First, a caveat: Compared to my friends who have eclectic tastes in music, I am an audiotard. And to explain my writing mixtape, we will need to flashback to the time when I listened to the Backstreet Boys.

Backstreet Boys

Yes, them.

Wait, okay? I can explain, please, let me explain.

Back in high school, the Boy Band phenomena had just begun and as a snotty, pimply (I still am, I’m 27 and still get pimples. Dammit.), and angsty teenager experiencing the painful period of puberty, I wrote stories and poems in notebooks. The themes in the music I listened to (BSB, Bread, David Gates, The Carpenters, AirSupply – huhuhu, no judging!) reflected in my work: unrequited loves, broken hearts, and where do broken hearts go. In a word, it was juvenile.

College came along, and I, a clueless kid who did not know what to do with herself after high school, had chosen to study Accounting. I continued writing during my confused freshman year and hung out at the Humanities and Filipinana sections of the UST library. My music widened somewhat, and I wrote escapist fantasy fiction.

A year later, I had dropped out of college and had started working as a draftsman (oo, labo lang). At a little appraisal company in Makati, I met the music of pre-happy Avril Lavigne, A Walk to Remember-era Mandy Moore, and pre-Ryan Reynolds Alanis Morrisette. I continued writing through the draftsman years and more so during the call center years. If you are working in a call center, or have worked in a call center, you would understand how it can provide such pools of misery and pits of dreary despair essential to any miserable writer. I stayed until I finally cursed all phone-related jobs.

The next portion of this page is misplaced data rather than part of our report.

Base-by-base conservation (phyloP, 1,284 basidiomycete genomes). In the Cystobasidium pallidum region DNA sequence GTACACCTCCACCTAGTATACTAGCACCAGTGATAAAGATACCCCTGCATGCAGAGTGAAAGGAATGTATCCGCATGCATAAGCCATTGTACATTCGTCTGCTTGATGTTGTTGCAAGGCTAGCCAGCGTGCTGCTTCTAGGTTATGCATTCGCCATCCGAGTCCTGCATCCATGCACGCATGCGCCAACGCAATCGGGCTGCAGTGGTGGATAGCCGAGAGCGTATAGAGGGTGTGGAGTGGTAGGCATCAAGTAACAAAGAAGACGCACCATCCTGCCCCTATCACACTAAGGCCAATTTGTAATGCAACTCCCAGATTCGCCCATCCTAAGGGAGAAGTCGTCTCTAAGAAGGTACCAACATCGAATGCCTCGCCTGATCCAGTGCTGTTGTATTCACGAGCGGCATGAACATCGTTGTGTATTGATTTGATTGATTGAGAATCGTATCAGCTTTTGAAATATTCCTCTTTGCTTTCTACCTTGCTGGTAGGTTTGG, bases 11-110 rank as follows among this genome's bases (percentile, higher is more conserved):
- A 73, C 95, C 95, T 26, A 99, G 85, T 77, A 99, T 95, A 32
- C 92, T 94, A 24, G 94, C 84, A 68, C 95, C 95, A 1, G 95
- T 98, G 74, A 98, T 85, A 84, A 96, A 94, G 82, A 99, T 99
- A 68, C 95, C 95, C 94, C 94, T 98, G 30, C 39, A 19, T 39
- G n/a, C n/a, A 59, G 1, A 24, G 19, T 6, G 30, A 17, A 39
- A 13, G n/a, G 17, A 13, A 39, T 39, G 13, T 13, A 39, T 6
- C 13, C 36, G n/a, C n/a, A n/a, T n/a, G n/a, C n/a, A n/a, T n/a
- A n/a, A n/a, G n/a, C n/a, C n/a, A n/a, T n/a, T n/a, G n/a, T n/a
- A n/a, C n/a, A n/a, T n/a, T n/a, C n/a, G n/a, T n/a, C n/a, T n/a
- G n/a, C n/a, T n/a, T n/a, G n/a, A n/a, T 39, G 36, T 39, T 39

By sheer luck, I found this website content company that was crazy enough to hire me as a writer. At this company, I met the oddest, craziest, and geekiest assortment of people you can ever hope to find. As a rookie writer, writing professionally for the first time ever, I basically learned the ropes, ate revisions for breakfast, learned form at lunch, and practiced at dinner. The friends I met at said crazy company saw my repertoire of jpop, ballads, and Duncan Sheik and were properly mortified. They were especially mortified at my music knowledge being limited to mainstream pop. (Friend: Dude, I saw Urbandub last night! Me: Who?)

During this time, I went through boot camp – both for my writing and taste in music. Rica, then my dreaded Editaur, gave me tips. If I were to write something, I should listen to music I cannot sing along to, and if I were to edit, listen to classical music. The reason, I was told, was that if you sing along the words in your work may be affected, thought processes may be interrupted by a chorus, and there may be words lost in between interludes. The classical music, Chopin, Beethoven, and Bach, were supplied when I was promoted to assistant editor and was learning the ropes of editing.

My fiction had evolved as well. I found people who could give me honest feedback and suggest points for improvement. I stopped writing long fiction, trained in short story writing and essays. I learned form, and developed some semblance of style. What I lacked, it was pointed out, was tone. My stories were basically tone deaf.

I don’t know exactly when I found out that I can use music, maybe during the time when I was listening to Please Don’t Tell Her by Jason Mraz. It was not a Eureka! moment, more of a I-was-looping-the-song-endlessly-and-I-was-writing kind of thing. I wrote my stories to certain songs. One was written with Pathetique (Bach, Sonata N.8, 2nd movement), another to Hangover by Sugarfree, and others still to If It Makes You Happy by Sheryl Crow, The Man Who Can’t Be Moved by The Script, and Lying Is The Most Fun A Girl Can Have Without Taking Her Clothes Off by Panic! At The Disco.

If I need angry, I bust out Avril. Sad, I go to Sugarfree. Most of the time my friends send me music (I am still an audiotard) and I get ideas from the songs and I write (sometimes I even finish stuff!).

So there, from Backstreet Boys to a whole truck-full of artists looped ad nauseum. It’s weird, looking back at all of that but it has made me realize that one must come with one’s own background music.